The laws criminalise disobedience or disregard of the orders of the police and empower the police to detain people for 24 hours if they disobey.

Under the Indian Penal Code, any detention order was given after the police complaint to an executive magistrate that you as an individual were disobeying, and you had the right to be heard before detention. And the provision was mainly focused on removing public nuisance.

The laws increase the scope of dreaded police custody (where torture is notorious) some six-fold from a maximum of 15 days to up to 90 days.

Violating long standing judicial standards, the laws dilute the legal obligation of the police to file FIRs and register cases.

Again contrary to standards laid down by the Supreme Court, the laws escalate handcuffing, not only during arrest but also during production in court (granting an exemption to economic offenders).

To expand the surveillance State the laws mandate the provision of biometrics by those who are not accused but are arrested in a case (enhancing the incentive for arresting a person who is sought to be surveilled).

Incarceration is increased across the board. They have increased the number of capital offences.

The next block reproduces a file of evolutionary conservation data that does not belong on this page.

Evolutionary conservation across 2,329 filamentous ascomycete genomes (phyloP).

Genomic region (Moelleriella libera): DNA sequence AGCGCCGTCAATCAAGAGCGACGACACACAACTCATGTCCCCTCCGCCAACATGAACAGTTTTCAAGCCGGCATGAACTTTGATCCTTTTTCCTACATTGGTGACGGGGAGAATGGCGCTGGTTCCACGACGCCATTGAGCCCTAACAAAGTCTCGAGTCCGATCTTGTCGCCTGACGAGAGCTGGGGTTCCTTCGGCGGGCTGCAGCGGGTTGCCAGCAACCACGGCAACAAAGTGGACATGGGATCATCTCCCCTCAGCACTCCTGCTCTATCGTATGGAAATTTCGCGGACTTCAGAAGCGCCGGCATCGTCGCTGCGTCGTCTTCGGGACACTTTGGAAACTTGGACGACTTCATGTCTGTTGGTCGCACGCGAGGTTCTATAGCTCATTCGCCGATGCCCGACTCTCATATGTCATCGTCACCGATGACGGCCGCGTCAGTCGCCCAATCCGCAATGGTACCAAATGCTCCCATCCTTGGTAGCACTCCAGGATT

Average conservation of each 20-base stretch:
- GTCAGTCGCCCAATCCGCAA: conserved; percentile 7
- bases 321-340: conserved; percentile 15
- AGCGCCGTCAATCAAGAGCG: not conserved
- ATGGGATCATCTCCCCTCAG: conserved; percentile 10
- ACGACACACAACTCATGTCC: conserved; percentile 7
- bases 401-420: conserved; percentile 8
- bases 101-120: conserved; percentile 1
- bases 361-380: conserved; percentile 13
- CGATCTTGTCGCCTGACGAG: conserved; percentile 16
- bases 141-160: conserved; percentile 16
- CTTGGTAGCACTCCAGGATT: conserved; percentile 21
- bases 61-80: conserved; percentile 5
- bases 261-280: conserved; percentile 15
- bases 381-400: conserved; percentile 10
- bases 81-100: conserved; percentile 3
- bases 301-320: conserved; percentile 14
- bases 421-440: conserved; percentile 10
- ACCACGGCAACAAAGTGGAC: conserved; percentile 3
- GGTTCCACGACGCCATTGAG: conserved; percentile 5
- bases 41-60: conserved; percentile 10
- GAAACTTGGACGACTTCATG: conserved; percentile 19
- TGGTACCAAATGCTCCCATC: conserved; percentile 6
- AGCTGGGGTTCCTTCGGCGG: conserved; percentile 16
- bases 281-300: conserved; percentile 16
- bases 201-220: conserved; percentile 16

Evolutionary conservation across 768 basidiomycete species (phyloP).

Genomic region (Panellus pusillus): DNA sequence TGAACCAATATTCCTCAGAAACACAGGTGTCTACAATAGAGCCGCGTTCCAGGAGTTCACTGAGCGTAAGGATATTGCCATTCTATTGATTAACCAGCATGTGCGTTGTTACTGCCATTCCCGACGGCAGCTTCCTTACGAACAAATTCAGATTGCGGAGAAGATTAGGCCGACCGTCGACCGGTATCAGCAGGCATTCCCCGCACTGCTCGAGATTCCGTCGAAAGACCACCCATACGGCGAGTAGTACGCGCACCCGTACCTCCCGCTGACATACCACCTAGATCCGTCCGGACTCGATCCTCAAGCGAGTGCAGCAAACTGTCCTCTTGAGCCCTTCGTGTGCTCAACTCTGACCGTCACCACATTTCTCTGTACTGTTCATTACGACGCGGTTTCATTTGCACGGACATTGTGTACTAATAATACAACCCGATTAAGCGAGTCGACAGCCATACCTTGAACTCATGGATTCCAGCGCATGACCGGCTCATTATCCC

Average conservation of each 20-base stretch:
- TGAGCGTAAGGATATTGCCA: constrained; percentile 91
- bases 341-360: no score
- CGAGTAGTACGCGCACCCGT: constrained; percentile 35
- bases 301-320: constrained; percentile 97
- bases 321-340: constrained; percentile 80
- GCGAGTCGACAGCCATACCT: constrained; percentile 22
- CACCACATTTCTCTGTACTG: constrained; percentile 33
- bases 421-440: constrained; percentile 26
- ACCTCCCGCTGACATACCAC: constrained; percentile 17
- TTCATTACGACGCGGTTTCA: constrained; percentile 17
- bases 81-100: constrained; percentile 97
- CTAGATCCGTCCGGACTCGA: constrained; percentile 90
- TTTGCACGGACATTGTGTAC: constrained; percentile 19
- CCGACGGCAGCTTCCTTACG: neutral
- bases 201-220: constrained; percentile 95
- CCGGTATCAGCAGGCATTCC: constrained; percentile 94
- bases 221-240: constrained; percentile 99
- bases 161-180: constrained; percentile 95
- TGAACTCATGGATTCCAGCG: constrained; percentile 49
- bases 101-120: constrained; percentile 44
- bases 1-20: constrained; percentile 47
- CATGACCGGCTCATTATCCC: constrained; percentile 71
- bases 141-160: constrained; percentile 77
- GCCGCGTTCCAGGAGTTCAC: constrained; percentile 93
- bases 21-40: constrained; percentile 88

These laws are equipped to suppress democracy by directing these draconian provisions against political and ideological opponents of the ruling group, minorities, and those who dare to dissent through and selective prosecution and prolonged incarceration as undertrials.

On the other hand, there is no real effort to enhance police accountability to the people.

The IPC (Indian Penal Code) was relatively more carefully structured and had safeguards.

The provisions in the new laws are not restrained by safeguards for the common person.

These laws are a recipe for suppressing liberty and democracy in our country.

IMAGE: Lok Sabha MPs pass the Bharatiya Nyaya Sanhita Bill by voice vote during the winter session of Parliament, December 20, 2023. Photograph: Sansad TV/ANI Photo

Is it not good that sedition has been abolished?

They have abolished sedition only to introduce what we need to understand as 'sedition plus', which I have already described.

This 'sedition plus' will hang over all of us like Damocles' sword.

It can be deployed in a targeted and selective manner at the whim of the political bosses who control the power of the Union.

Under the colonial IPC, sedition involved disaffection towards the government established by law.

The government itself says that the colonial 'raj droh' offence has been changed to 'Desh Droh'.